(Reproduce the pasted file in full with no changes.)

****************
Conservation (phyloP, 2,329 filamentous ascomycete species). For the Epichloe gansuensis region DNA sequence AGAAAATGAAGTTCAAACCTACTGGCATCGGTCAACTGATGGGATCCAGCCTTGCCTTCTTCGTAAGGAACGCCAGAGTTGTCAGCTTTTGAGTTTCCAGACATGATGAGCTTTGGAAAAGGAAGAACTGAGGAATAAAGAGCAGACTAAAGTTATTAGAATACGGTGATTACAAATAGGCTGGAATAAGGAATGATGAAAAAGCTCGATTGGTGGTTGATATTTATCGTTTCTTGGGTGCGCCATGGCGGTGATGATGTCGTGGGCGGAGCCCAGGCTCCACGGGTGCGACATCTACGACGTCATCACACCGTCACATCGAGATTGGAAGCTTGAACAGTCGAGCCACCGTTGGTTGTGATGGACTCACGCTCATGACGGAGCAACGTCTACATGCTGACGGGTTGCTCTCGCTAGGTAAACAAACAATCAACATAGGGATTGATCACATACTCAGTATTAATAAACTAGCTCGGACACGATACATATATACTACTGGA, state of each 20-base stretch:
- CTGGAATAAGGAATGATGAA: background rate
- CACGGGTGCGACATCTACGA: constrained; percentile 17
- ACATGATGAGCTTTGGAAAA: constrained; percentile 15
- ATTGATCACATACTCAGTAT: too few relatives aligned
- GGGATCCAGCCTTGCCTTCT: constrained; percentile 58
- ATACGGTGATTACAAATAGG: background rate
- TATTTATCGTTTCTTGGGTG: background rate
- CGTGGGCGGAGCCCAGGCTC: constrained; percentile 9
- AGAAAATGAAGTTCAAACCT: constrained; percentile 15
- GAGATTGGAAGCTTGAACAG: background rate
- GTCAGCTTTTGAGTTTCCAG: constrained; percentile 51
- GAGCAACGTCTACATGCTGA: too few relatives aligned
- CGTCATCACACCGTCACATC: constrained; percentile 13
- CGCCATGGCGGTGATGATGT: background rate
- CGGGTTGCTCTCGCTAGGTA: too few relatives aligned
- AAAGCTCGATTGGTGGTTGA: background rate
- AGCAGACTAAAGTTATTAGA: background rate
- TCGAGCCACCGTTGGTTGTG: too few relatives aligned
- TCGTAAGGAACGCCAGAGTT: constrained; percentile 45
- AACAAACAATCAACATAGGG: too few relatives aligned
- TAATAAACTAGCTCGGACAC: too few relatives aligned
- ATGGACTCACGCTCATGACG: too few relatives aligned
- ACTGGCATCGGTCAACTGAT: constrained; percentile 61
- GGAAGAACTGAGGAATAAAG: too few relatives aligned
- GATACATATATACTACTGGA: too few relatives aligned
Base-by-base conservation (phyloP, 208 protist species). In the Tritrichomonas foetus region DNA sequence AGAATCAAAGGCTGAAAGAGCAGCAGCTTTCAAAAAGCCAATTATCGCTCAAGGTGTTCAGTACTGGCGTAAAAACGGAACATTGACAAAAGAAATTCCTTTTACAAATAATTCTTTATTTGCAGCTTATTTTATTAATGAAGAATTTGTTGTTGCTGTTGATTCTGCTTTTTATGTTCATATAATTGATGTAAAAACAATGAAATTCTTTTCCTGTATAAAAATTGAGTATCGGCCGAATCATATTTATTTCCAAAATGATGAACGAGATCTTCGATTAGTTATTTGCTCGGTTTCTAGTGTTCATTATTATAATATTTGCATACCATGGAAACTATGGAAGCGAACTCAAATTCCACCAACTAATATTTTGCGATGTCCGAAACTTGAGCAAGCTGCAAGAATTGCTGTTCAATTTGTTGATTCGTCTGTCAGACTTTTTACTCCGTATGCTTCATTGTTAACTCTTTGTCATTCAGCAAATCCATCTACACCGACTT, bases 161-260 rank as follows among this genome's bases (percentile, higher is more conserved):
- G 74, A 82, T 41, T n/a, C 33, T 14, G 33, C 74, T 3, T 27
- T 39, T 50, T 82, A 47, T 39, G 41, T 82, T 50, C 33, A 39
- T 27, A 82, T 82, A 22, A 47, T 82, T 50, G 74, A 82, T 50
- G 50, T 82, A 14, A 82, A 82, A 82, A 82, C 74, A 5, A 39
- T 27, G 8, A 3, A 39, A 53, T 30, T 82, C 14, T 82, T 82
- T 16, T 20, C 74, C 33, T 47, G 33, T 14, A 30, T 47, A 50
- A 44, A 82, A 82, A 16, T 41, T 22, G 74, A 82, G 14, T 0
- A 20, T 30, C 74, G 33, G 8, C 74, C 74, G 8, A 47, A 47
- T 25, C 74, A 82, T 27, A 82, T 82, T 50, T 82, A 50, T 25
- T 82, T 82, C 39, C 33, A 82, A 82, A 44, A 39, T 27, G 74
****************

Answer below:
Conservation (phyloP, 2,329 filamentous ascomycete species). For the Epichloe gansuensis region DNA sequence AGAAAATGAAGTTCAAACCTACTGGCATCGGTCAACTGATGGGATCCAGCCTTGCCTTCTTCGTAAGGAACGCCAGAGTTGTCAGCTTTTGAGTTTCCAGACATGATGAGCTTTGGAAAAGGAAGAACTGAGGAATAAAGAGCAGACTAAAGTTATTAGAATACGGTGATTACAAATAGGCTGGAATAAGGAATGATGAAAAAGCTCGATTGGTGGTTGATATTTATCGTTTCTTGGGTGCGCCATGGCGGTGATGATGTCGTGGGCGGAGCCCAGGCTCCACGGGTGCGACATCTACGACGTCATCACACCGTCACATCGAGATTGGAAGCTTGAACAGTCGAGCCACCGTTGGTTGTGATGGACTCACGCTCATGACGGAGCAACGTCTACATGCTGACGGGTTGCTCTCGCTAGGTAAACAAACAATCAACATAGGGATTGATCACATACTCAGTATTAATAAACTAGCTCGGACACGATACATATATACTACTGGA, state of each 20-base stretch:
- CTGGAATAAGGAATGATGAA: background rate
- CACGGGTGCGACATCTACGA: constrained; percentile 17
- ACATGATGAGCTTTGGAAAA: constrained; percentile 15
- ATTGATCACATACTCAGTAT: too few relatives aligned
- GGGATCCAGCCTTGCCTTCT: constrained; percentile 58
- ATACGGTGATTACAAATAGG: background rate
- TATTTATCGTTTCTTGGGTG: background rate
- CGTGGGCGGAGCCCAGGCTC: constrained; percentile 9
- AGAAAATGAAGTTCAAACCT: constrained; percentile 15
- GAGATTGGAAGCTTGAACAG: background rate
- GTCAGCTTTTGAGTTTCCAG: constrained; percentile 51
- GAGCAACGTCTACATGCTGA: too few relatives aligned
- CGTCATCACACCGTCACATC: constrained; percentile 13
- CGCCATGGCGGTGATGATGT: background rate
- CGGGTTGCTCTCGCTAGGTA: too few relatives aligned
- AAAGCTCGATTGGTGGTTGA: background rate
- AGCAGACTAAAGTTATTAGA: background rate
- TCGAGCCACCGTTGGTTGTG: too few relatives aligned
- TCGTAAGGAACGCCAGAGTT: constrained; percentile 45
- AACAAACAATCAACATAGGG: too few relatives aligned
- TAATAAACTAGCTCGGACAC: too few relatives aligned
- ATGGACTCACGCTCATGACG: too few relatives aligned
- ACTGGCATCGGTCAACTGAT: constrained; percentile 61
- GGAAGAACTGAGGAATAAAG: too few relatives aligned
- GATACATATATACTACTGGA: too few relatives aligned
Base-by-base conservation (phyloP, 208 protist species). In the Tritrichomonas foetus region DNA sequence AGAATCAAAGGCTGAAAGAGCAGCAGCTTTCAAAAAGCCAATTATCGCTCAAGGTGTTCAGTACTGGCGTAAAAACGGAACATTGACAAAAGAAATTCCTTTTACAAATAATTCTTTATTTGCAGCTTATTTTATTAATGAAGAATTTGTTGTTGCTGTTGATTCTGCTTTTTATGTTCATATAATTGATGTAAAAACAATGAAATTCTTTTCCTGTATAAAAATTGAGTATCGGCCGAATCATATTTATTTCCAAAATGATGAACGAGATCTTCGATTAGTTATTTGCTCGGTTTCTAGTGTTCATTATTATAATATTTGCATACCATGGAAACTATGGAAGCGAACTCAAATTCCACCAACTAATATTTTGCGATGTCCGAAACTTGAGCAAGCTGCAAGAATTGCTGTTCAATTTGTTGATTCGTCTGTCAGACTTTTTACTCCGTATGCTTCATTGTTAACTCTTTGTCATTCAGCAAATCCATCTACACCGACTT, bases 161-260 rank as follows among this genome's bases (percentile, higher is more conserved):
- G 74, A 82, T 41, T n/a, C 33, T 14, G 33, C 74, T 3, T 27
- T 39, T 50, T 82, A 47, T 39, G 41, T 82, T 50, C 33, A 39
- T 27, A 82, T 82, A 22, A 47, T 82, T 50, G 74, A 82, T 50
- G 50, T 82, A 14, A 82, A 82, A 82, A 82, C 74, A 5, A 39
- T 27, G 8, A 3, A 39, A 53, T 30, T 82, C 14, T 82, T 82
- T 16, T 20, C 74, C 33, T 47, G 33, T 14, A 30, T 47, A 50
- A 44, A 82, A 82, A 16, T 41, T 22, G 74, A 82, G 14, T 0
- A 20, T 30, C 74, G 33, G 8, C 74, C 74, G 8, A 47, A 47
- T 25, C 74, A 82, T 27, A 82, T 82, T 50, T 82, A 50, T 25
- T 82, T 82, C 39, C 33, A 82, A 82, A 44, A 39, T 27, G 74